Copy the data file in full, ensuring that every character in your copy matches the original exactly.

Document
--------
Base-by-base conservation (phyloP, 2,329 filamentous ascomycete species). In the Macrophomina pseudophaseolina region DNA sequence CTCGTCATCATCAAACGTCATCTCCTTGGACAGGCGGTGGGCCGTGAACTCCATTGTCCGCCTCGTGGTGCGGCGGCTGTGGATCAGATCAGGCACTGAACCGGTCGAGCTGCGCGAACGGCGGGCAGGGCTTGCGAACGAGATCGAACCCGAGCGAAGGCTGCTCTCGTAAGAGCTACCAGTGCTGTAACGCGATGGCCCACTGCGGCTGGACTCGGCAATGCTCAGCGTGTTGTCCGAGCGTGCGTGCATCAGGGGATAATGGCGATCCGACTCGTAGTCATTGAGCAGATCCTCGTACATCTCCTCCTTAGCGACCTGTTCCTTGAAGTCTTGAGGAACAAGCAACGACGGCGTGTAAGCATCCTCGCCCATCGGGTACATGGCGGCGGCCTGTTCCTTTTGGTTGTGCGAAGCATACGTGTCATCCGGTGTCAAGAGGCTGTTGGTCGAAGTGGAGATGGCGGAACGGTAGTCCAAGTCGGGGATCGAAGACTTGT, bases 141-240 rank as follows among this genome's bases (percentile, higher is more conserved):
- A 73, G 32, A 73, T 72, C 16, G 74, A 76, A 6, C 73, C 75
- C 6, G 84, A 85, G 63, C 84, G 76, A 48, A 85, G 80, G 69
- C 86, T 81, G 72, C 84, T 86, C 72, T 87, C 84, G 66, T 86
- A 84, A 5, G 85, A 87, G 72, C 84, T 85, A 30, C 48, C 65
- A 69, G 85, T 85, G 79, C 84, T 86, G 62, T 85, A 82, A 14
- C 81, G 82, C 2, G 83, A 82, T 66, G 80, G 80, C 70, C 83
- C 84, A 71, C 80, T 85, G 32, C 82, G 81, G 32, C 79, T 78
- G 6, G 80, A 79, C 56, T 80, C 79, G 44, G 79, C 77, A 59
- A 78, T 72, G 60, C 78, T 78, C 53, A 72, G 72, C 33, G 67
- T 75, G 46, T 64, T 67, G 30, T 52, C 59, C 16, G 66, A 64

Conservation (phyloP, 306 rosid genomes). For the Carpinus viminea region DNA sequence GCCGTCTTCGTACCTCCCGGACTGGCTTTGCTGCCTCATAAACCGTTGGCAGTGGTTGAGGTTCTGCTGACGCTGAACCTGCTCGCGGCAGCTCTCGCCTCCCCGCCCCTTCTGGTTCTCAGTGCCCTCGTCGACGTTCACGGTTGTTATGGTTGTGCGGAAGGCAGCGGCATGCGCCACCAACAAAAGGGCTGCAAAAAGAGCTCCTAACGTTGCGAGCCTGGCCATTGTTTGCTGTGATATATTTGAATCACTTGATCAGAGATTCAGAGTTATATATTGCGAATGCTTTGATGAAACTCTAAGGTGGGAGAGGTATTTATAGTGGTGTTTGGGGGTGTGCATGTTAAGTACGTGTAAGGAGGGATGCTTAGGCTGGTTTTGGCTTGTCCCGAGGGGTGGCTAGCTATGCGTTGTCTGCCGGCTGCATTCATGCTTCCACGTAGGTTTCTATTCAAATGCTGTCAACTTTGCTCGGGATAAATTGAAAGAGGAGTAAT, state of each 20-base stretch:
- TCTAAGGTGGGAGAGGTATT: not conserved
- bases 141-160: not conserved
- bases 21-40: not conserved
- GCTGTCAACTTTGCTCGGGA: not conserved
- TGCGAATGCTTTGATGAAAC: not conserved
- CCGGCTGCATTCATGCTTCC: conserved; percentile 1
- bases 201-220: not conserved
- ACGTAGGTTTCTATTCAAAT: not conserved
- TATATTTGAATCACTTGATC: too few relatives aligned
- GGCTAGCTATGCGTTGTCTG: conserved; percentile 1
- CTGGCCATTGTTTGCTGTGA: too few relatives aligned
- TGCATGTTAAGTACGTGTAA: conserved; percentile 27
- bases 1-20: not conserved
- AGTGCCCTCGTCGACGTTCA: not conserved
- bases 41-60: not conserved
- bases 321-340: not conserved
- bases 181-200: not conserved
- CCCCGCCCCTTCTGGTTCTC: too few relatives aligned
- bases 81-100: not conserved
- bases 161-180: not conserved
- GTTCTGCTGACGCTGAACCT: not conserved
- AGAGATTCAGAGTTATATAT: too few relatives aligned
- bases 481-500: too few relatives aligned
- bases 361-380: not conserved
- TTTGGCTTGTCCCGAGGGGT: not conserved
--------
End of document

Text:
Base-by-base conservation (phyloP, 2,329 filamentous ascomycete species). In the Macrophomina pseudophaseolina region DNA sequence CTCGTCATCATCAAACGTCATCTCCTTGGACAGGCGGTGGGCCGTGAACTCCATTGTCCGCCTCGTGGTGCGGCGGCTGTGGATCAGATCAGGCACTGAACCGGTCGAGCTGCGCGAACGGCGGGCAGGGCTTGCGAACGAGATCGAACCCGAGCGAAGGCTGCTCTCGTAAGAGCTACCAGTGCTGTAACGCGATGGCCCACTGCGGCTGGACTCGGCAATGCTCAGCGTGTTGTCCGAGCGTGCGTGCATCAGGGGATAATGGCGATCCGACTCGTAGTCATTGAGCAGATCCTCGTACATCTCCTCCTTAGCGACCTGTTCCTTGAAGTCTTGAGGAACAAGCAACGACGGCGTGTAAGCATCCTCGCCCATCGGGTACATGGCGGCGGCCTGTTCCTTTTGGTTGTGCGAAGCATACGTGTCATCCGGTGTCAAGAGGCTGTTGGTCGAAGTGGAGATGGCGGAACGGTAGTCCAAGTCGGGGATCGAAGACTTGT, bases 141-240 rank as follows among this genome's bases (percentile, higher is more conserved):
- A 73, G 32, A 73, T 72, C 16, G 74, A 76, A 6, C 73, C 75
- C 6, G 84, A 85, G 63, C 84, G 76, A 48, A 85, G 80, G 69
- C 86, T 81, G 72, C 84, T 86, C 72, T 87, C 84, G 66, T 86
- A 84, A 5, G 85, A 87, G 72, C 84, T 85, A 30, C 48, C 65
- A 69, G 85, T 85, G 79, C 84, T 86, G 62, T 85, A 82, A 14
- C 81, G 82, C 2, G 83, A 82, T 66, G 80, G 80, C 70, C 83
- C 84, A 71, C 80, T 85, G 32, C 82, G 81, G 32, C 79, T 78
- G 6, G 80, A 79, C 56, T 80, C 79, G 44, G 79, C 77, A 59
- A 78, T 72, G 60, C 78, T 78, C 53, A 72, G 72, C 33, G 67
- T 75, G 46, T 64, T 67, G 30, T 52, C 59, C 16, G 66, A 64

Conservation (phyloP, 306 rosid genomes). For the Carpinus viminea region DNA sequence GCCGTCTTCGTACCTCCCGGACTGGCTTTGCTGCCTCATAAACCGTTGGCAGTGGTTGAGGTTCTGCTGACGCTGAACCTGCTCGCGGCAGCTCTCGCCTCCCCGCCCCTTCTGGTTCTCAGTGCCCTCGTCGACGTTCACGGTTGTTATGGTTGTGCGGAAGGCAGCGGCATGCGCCACCAACAAAAGGGCTGCAAAAAGAGCTCCTAACGTTGCGAGCCTGGCCATTGTTTGCTGTGATATATTTGAATCACTTGATCAGAGATTCAGAGTTATATATTGCGAATGCTTTGATGAAACTCTAAGGTGGGAGAGGTATTTATAGTGGTGTTTGGGGGTGTGCATGTTAAGTACGTGTAAGGAGGGATGCTTAGGCTGGTTTTGGCTTGTCCCGAGGGGTGGCTAGCTATGCGTTGTCTGCCGGCTGCATTCATGCTTCCACGTAGGTTTCTATTCAAATGCTGTCAACTTTGCTCGGGATAAATTGAAAGAGGAGTAAT, state of each 20-base stretch:
- TCTAAGGTGGGAGAGGTATT: not conserved
- bases 141-160: not conserved
- bases 21-40: not conserved
- GCTGTCAACTTTGCTCGGGA: not conserved
- TGCGAATGCTTTGATGAAAC: not conserved
- CCGGCTGCATTCATGCTTCC: conserved; percentile 1
- bases 201-220: not conserved
- ACGTAGGTTTCTATTCAAAT: not conserved
- TATATTTGAATCACTTGATC: too few relatives aligned
- GGCTAGCTATGCGTTGTCTG: conserved; percentile 1
- CTGGCCATTGTTTGCTGTGA: too few relatives aligned
- TGCATGTTAAGTACGTGTAA: conserved; percentile 27
- bases 1-20: not conserved
- AGTGCCCTCGTCGACGTTCA: not conserved
- bases 41-60: not conserved
- bases 321-340: not conserved
- bases 181-200: not conserved
- CCCCGCCCCTTCTGGTTCTC: too few relatives aligned
- bases 81-100: not conserved
- bases 161-180: not conserved
- GTTCTGCTGACGCTGAACCT: not conserved
- AGAGATTCAGAGTTATATAT: too few relatives aligned
- bases 481-500: too few relatives aligned
- bases 361-380: not conserved
- TTTGGCTTGTCCCGAGGGGT: not conserved